You will also be pleased to know that a new member has joined our team whose job is to focus on the educational aspects of what we do and therefore adding more brain power to our educational game design process.
Collect the necessary ingredients for a well-balanced meal. Watch out for the bins though — they’ll try to slow you down!
Nutrition is an essential element on any physical education curriculum across the world. Loyal to our approach we went on a mission to cover this topic through a fun and entertaining activity. Inspired by Pac-Man and Qbert game mechanics (and yes we have some grey haired designer amongst the team), we developed this game focusing on teaching kids three essential notions:
- What do ingredients look like
- What food groups do specific ingredients fall into
- What is a balanced diet according to the food groups
Mozzart the mouse wants his cheese! Team up to solve physics puzzles and help him find it.
This one has quickly became one of our favorites. Our lead developer couldn’t stop laughing while playing it!
When we set our team to work on this one, we decided to focus on collaboration in an unstructured manner. Let’s say that we wanted to create an open field in order to develop cooperation skills and problem solving in the freest environment possible. We wanted to set the playing field for creative thinking, problem solving, and intellectual focus which are all transverse skills required for kids’ education. A freer approach or, in more technical terms, Discovery Learning, also meant that we were setting a loose framework where kids had to also figure out their own approach to the puzzle where many solutions are possible and where collaboration and communication are essential.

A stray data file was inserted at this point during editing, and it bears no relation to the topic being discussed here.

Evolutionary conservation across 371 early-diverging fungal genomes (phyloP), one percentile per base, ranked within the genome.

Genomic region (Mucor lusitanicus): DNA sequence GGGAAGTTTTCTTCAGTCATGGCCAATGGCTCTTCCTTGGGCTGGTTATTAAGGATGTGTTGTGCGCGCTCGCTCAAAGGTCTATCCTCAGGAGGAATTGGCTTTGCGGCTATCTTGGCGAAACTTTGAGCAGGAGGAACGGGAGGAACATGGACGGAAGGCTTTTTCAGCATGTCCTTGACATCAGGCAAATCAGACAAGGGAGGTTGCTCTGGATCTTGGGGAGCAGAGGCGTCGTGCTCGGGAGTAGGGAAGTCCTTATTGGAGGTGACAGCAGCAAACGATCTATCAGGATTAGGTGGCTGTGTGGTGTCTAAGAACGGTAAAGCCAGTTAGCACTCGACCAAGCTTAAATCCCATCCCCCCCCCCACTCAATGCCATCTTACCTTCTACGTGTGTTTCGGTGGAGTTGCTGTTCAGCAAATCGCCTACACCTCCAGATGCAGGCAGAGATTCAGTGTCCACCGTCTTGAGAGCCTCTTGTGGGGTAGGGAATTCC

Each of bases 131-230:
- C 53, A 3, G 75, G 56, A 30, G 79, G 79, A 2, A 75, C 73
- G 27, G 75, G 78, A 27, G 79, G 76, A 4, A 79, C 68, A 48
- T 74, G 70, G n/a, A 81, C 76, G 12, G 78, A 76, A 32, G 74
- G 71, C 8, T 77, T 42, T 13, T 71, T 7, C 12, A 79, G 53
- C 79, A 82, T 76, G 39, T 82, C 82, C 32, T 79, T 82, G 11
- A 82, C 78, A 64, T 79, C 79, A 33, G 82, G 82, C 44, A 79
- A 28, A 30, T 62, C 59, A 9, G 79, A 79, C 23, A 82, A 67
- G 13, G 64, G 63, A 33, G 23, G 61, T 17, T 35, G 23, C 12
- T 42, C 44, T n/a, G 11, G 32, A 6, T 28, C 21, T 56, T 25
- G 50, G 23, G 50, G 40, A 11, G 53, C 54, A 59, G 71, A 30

Finally, as in most academic subjects, in order to better build kids’ understanding, the topic needs to be introduced early on in their development and they need to interact with it in many different aspects. Phÿs does just that. It introduces in a kinesthetic manner the basic principles of mass, gravity, vectors, translations, inertia, force, etc.
Here are some other sources we used for inspiration: